After six months of conflict, South Sudan faces a threat more dire than the violence itself

by Medair | Medair - Switzerland
Tuesday, 10 June 2014 09:48 GMT

* Any views expressed in this article are those of the author and not of Thomson Reuters Foundation.

Fighting began in Juba on 15 December and there continues to be immense displacement. Armed militia have killed civilians, destroyed towns, and burned villages to the ground. An estimated 1.3 million people are displaced, fleeing with nothing, seeking refuge wherever they feel safe: UN bases, swamps, camps, schools, churches.

Those who are safe from the conflict face new problems. An outbreak of cholera is spreading in Juba. Seasonal rain and flooding are rendering entire regions inaccessible and endangering the health of families without shelter.

One of the greatest threats to life, however, is South Sudan’s severe food shortage. “Crops haven’t been planted or harvested. Markets have been destroyed, and food supply routes have been shut due to insecurity and muddy roads. Food was scarce even before the conflict started; now it is all but gone. We are seeing people climbing trees to pick leaves to eat and wading into murky swamps to consume water lilies,” said Wendy van Amerongen, Medair Communications Officer. “Rates of malnutrition are skyrocketing.”

Famine has become a real possibility. The UN warns that four million people will be on the brink of starvation by the end of 2014; 50,000 children are said to be at imminent risk of starvation. Toby Lanzer, the UN’s top official in South Sudan, believes the country could face the worst famine the world has seen since Ethiopia in the mid-1980s. “If the crisis reaches that level, the eyes of the world will be on South Sudan, and everyone will ask why we didn’t do more to stop it,” said Jim Ingram, Medair CEO. “This is our window of opportunity. We need the world to know this is happening and give them a chance to take a stand.”

Nutritious food supplements and related treatment are proven methods of restoring health and energy to malnourished children. “With South Sudan embroiled in another crisis, the international community may question if this country is really worth more investment,” said Mr. Ingram. “Here’s the bottom line: Our mission at Medair is clear—to relieve human suffering. Children will starve to death if we don’t act. They will recover if we do. What more do we need to know?”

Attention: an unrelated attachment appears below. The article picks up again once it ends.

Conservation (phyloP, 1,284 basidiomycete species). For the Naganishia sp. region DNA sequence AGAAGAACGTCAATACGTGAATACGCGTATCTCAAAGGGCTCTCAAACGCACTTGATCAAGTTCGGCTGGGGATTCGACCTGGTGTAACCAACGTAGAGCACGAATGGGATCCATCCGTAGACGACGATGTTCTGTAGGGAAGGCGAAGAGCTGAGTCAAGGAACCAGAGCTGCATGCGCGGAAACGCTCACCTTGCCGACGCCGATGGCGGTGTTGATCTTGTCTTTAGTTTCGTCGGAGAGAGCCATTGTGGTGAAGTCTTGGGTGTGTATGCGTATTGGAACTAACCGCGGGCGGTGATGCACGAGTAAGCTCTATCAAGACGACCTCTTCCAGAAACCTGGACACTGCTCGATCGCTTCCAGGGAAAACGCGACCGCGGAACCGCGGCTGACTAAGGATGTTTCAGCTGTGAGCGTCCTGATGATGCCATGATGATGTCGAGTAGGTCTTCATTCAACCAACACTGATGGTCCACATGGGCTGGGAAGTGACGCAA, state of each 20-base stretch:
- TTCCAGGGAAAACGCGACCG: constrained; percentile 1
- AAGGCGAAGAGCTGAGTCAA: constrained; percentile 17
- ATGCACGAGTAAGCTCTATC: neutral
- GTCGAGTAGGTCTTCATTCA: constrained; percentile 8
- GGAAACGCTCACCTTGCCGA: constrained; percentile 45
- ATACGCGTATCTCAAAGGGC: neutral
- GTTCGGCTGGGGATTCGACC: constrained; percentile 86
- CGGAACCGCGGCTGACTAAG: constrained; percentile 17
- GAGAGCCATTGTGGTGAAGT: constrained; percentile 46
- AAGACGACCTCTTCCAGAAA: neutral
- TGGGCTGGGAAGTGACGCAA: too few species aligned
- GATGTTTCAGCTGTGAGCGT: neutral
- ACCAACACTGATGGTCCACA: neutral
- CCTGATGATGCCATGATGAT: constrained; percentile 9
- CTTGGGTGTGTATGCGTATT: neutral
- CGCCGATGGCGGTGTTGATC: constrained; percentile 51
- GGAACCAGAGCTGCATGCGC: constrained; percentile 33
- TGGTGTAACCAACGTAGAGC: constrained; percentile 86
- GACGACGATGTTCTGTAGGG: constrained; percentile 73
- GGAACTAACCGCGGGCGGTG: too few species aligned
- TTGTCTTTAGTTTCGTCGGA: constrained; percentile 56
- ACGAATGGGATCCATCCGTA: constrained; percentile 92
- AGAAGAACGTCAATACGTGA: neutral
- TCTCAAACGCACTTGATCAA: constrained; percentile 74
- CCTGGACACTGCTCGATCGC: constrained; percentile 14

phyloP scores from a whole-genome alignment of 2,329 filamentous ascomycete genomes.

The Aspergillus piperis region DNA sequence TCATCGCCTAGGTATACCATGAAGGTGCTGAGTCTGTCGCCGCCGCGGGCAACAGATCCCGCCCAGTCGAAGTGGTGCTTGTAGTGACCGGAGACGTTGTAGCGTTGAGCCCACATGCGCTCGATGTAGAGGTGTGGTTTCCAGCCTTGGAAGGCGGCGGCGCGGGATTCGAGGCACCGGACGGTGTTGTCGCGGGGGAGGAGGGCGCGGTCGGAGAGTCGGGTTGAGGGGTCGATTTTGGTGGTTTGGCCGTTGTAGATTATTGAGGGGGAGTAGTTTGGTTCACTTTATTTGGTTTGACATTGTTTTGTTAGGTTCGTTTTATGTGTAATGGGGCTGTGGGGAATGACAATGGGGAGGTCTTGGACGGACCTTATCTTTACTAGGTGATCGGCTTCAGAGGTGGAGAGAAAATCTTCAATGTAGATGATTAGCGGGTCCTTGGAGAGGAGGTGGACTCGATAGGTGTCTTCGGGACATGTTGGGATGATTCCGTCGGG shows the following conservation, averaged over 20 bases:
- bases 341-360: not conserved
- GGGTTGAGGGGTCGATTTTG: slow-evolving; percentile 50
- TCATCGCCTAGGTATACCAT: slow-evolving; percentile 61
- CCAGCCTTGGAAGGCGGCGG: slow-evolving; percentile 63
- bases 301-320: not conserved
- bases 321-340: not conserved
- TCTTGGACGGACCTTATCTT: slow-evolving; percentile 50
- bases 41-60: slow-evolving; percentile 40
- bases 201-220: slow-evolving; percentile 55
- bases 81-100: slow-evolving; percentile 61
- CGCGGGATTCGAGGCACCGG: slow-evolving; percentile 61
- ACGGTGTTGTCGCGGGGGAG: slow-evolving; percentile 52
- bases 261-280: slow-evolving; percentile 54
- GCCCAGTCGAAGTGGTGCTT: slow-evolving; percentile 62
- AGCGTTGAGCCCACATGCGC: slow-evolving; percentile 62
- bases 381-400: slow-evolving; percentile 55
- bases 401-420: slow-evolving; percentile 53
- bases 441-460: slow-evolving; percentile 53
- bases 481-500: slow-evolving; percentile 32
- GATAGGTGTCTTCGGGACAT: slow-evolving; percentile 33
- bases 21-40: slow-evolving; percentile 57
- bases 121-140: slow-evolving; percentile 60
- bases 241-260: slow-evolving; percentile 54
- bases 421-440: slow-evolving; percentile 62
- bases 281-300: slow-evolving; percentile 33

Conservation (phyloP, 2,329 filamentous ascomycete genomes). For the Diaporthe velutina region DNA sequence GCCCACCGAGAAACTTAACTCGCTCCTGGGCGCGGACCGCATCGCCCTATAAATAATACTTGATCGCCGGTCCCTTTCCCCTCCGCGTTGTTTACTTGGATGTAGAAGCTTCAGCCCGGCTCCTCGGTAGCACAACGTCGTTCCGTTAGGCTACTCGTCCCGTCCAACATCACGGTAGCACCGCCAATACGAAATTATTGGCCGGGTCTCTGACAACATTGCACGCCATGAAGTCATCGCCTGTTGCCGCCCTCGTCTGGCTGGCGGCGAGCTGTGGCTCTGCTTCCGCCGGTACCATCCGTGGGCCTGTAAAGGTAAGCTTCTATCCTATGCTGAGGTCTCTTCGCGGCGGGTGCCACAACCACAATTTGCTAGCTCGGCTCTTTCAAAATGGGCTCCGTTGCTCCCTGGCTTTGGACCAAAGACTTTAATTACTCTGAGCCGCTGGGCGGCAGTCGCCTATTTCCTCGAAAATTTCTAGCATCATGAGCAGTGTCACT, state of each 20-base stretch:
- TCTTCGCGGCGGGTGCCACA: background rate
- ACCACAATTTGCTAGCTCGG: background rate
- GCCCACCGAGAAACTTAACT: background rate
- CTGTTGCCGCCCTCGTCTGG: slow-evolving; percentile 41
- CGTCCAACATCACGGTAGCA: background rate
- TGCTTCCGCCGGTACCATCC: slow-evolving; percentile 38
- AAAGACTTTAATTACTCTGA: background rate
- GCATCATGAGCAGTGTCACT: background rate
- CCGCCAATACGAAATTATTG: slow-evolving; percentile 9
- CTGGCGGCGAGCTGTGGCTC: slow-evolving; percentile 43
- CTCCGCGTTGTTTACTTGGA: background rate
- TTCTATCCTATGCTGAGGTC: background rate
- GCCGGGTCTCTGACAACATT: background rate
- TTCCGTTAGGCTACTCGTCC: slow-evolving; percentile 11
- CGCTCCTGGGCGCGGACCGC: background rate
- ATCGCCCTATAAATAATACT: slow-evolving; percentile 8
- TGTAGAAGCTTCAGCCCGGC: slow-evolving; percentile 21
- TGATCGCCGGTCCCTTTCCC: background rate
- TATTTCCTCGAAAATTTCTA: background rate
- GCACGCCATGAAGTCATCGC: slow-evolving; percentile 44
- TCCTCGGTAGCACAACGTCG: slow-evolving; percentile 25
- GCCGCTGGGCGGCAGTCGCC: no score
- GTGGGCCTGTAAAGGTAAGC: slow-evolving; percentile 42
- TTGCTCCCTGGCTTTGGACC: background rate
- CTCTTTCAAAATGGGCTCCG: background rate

Here’s what Medair is seeing on the ground:

  • Malnutrition rates in a refugee camp of 40,000 in Maban County have almost tripled since February.
  • More than 30,000 have fled into the swamps in Panyijar County, doubling the population. They are barely surviving on water lilies and leaves. Medair’s nutrition team is seeing swift recoveries once children get food and treatment.
  • A cholera outbreak is escalating in the capital city of Juba. Medair provided cholera immunisations and is providing support to case management at the cholera treatment center emergency public health campaigns, and hand-washing stations in various parts of the city.
  • In Malakal, one of the most devastated cities, Medair helped treating the wounded and is providing safe drinking water sources and latrines to a population reeling from fierce fighting and widespread damage.
  • In Bentiu, Unity State, more than 20,000 people fled to a UN compound that is designed to accommodate only a small contingent of staff. With the unbearably crowded base desperately needing safe water and sanitation, Medair worked around the clock to meet the needs of the displaced.
  • Violence in Renk County forced Medair to evacuate for brief periods and return as soon as safely possible. An estimated 13,200 returnees are stranded north of Renk with minimal assistance. Medair is providing health, nutrition, safe water, sanitation, and hygiene.

Medair has been present in South Sudan since 1992, and since the conflict began in December has assisted thousands of affected people through nutrition, health, water and sanitation, and emergency shelter.

Medair’s relief workers have first-hand stories and photos from the crisis and they are available to speak with media to help raise awareness of this desperate situation. Recent photos of Medair’s work are available for use upon request.

For media, contact:

Timothy Chapuis, Communications Manager (English, French), +41 (0)21 694 35 49 or +41 (0)79 319 4299

For inquiries and interviews from South Sudan, please contact Wendy van Amerongen, Communications Officer (Dutch, English), +211 (0)927 475 150

Medair’s South Sudan programme is supported by the EC Directorate-General for Humanitarian Aid and Civil Protection, the United States Agency for International Development, Common Humanitarian Fund, the Swiss Agency for Development and Cooperation (SDC), and private donors.

For more information on Medair’s South Sudan programme, click here.  
Medair helps people who are suffering in remote and devastated communities around the world survive crises, recover with dignity, and develop skills to build a better future.